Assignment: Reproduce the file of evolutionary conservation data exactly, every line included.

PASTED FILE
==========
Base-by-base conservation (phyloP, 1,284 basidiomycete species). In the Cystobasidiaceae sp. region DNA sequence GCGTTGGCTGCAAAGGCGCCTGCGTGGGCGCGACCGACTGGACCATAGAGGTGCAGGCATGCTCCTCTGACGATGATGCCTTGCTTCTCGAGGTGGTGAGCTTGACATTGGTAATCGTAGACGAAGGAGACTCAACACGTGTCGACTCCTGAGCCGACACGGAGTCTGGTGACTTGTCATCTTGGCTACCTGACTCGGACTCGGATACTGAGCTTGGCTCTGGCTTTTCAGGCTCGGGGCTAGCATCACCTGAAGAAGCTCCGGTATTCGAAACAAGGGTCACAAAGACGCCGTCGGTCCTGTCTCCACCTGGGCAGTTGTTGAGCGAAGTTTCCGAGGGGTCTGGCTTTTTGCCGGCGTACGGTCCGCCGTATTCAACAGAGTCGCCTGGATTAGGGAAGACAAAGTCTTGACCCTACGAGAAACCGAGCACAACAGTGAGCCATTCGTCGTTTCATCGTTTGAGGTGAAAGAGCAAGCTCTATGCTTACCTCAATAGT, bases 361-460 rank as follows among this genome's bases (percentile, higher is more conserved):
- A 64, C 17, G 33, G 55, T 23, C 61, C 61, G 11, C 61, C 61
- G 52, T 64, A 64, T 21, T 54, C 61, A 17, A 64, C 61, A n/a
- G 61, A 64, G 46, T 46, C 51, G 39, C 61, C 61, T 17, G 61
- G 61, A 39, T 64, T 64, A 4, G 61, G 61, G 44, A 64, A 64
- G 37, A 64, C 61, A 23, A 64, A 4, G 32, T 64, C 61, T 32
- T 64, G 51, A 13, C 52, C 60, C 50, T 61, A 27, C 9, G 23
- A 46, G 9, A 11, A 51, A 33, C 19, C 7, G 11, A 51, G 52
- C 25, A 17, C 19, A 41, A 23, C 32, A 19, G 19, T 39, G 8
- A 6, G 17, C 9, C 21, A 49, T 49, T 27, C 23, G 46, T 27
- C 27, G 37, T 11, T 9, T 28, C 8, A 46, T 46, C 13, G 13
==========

Base-by-base conservation (phyloP, 1,284 basidiomycete species). In the Cystobasidiaceae sp. region DNA sequence GCGTTGGCTGCAAAGGCGCCTGCGTGGGCGCGACCGACTGGACCATAGAGGTGCAGGCATGCTCCTCTGACGATGATGCCTTGCTTCTCGAGGTGGTGAGCTTGACATTGGTAATCGTAGACGAAGGAGACTCAACACGTGTCGACTCCTGAGCCGACACGGAGTCTGGTGACTTGTCATCTTGGCTACCTGACTCGGACTCGGATACTGAGCTTGGCTCTGGCTTTTCAGGCTCGGGGCTAGCATCACCTGAAGAAGCTCCGGTATTCGAAACAAGGGTCACAAAGACGCCGTCGGTCCTGTCTCCACCTGGGCAGTTGTTGAGCGAAGTTTCCGAGGGGTCTGGCTTTTTGCCGGCGTACGGTCCGCCGTATTCAACAGAGTCGCCTGGATTAGGGAAGACAAAGTCTTGACCCTACGAGAAACCGAGCACAACAGTGAGCCATTCGTCGTTTCATCGTTTGAGGTGAAAGAGCAAGCTCTATGCTTACCTCAATAGT, bases 361-460 rank as follows among this genome's bases (percentile, higher is more conserved):
- A 64, C 17, G 33, G 55, T 23, C 61, C 61, G 11, C 61, C 61
- G 52, T 64, A 64, T 21, T 54, C 61, A 17, A 64, C 61, A n/a
- G 61, A 64, G 46, T 46, C 51, G 39, C 61, C 61, T 17, G 61
- G 61, A 39, T 64, T 64, A 4, G 61, G 61, G 44, A 64, A 64
- G 37, A 64, C 61, A 23, A 64, A 4, G 32, T 64, C 61, T 32
- T 64, G 51, A 13, C 52, C 60, C 50, T 61, A 27, C 9, G 23
- A 46, G 9, A 11, A 51, A 33, C 19, C 7, G 11, A 51, G 52
- C 25, A 17, C 19, A 41, A 23, C 32, A 19, G 19, T 39, G 8
- A 6, G 17, C 9, C 21, A 49, T 49, T 27, C 23, G 46, T 27
- C 27, G 37, T 11, T 9, T 28, C 8, A 46, T 46, C 13, G 13